Lubricated interfaces in fluid power components are one of the most critical issues to be carefully designed for assessing a smooth behaviour and good efficiencies in a system. Moreover, they are fundamental to analyse the complex phenomena determining the positive displacement pumps and motors efficiency and also fault behaviour.

In this work, a 2D fluid dynamic model of hydrostatic journal bearing is presented. The model is composed by a system of equations, created by SmartFluidPower, written in Modelica language and entirely solved in OpenModelica environment. This work concerns the first part of a research activity in which a virtual model and test tool for hydrostatic journal bearing with pockets are created.

The model proposed has the aim to explore the extreme and critical operating conditions of the servo-cylinder and to help and/or improve the design phase: the results show a significant influence of eccentricity and manufacturing tolerances and, therefore, an accurate choice of the design parameters must be followed to look for the best configuration.

With the help of an industrial partner the numerical model is tested and validated: at the end, a virtual design tool is created for industrial designers to help and guide their work.

Besides the specific results obtained regarding the design of the bearings, the work also demonstrates a different use of OpenModelica environment: a pure equations solver of which results are used to create an industrial virtual tool that helps the designer to simulate different configurations and look for the optimal solution.

Model of vane pumps developed in OpenModelica

research paper

In this paper, a 0D fluid dynamic model of a vane pump used to refill tanks with fuel is presented. The model is entirely developed in OpenModelica environment, where SmartFluidPower have created specific libraries of elements suitable for the physical modelling of fluid power components and systems.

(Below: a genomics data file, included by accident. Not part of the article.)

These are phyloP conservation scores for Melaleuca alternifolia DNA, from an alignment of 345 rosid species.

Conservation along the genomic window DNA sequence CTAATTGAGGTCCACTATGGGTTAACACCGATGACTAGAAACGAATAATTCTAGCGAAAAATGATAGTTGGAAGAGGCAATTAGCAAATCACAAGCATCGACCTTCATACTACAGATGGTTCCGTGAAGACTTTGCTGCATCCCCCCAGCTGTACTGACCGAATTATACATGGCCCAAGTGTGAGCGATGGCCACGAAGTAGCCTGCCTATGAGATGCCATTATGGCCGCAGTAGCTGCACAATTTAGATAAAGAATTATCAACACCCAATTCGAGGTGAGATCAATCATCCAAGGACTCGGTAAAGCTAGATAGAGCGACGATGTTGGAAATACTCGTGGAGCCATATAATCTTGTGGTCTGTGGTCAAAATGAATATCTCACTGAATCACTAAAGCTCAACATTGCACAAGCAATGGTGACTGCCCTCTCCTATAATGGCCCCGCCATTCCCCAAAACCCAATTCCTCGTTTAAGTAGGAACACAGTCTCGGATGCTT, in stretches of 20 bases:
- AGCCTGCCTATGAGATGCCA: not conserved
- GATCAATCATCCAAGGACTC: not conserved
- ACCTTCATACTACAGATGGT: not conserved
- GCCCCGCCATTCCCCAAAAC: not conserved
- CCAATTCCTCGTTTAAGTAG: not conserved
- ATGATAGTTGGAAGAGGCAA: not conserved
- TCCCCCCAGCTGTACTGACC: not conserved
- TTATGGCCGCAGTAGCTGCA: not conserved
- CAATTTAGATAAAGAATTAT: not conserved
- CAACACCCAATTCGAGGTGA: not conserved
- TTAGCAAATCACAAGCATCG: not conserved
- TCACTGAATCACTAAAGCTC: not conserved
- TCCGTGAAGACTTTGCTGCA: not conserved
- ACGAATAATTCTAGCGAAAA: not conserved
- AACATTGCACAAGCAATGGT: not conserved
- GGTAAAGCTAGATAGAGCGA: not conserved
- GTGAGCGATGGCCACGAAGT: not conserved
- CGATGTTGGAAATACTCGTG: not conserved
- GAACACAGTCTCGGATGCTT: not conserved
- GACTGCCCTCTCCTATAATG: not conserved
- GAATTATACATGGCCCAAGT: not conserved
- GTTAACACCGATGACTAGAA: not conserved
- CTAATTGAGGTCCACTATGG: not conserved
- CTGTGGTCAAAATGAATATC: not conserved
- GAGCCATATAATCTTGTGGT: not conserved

Among the different approaches, the zero-dimension (0D) fluid-dynamic modelling of positive displacement machines is suitable to study many aspects as the fluid borne noise related to the flow rate and pressure irregularity and the dynamic behaviour of the variable displacement control. Well before the realization of a physical prototype, the model is useful to give indications on the impact of the design on the pressure transients inside the volume chambers and pressure and flow ripples.

The model of the vane pump is described together with the main design features that can be analysed in terms of their influence on the pump behaviour. The model has been created in a “parametric fashion”: this means that it can easily be adapted to analyse different design modifications, for example the number of vanes, the suction and delivery flow areas, the stator internal profile.

Overall, this approach in modelling allows to link the geometrical features of the machine with its dynamic behaviour and for this reason is particularly useful in guiding the design.

Besides the specific results obtained regarding the design of the pump, the paper also demonstrates the use of OpenModelica language and environment, and its efficacy, into the applications of fluid power modelling and simulation.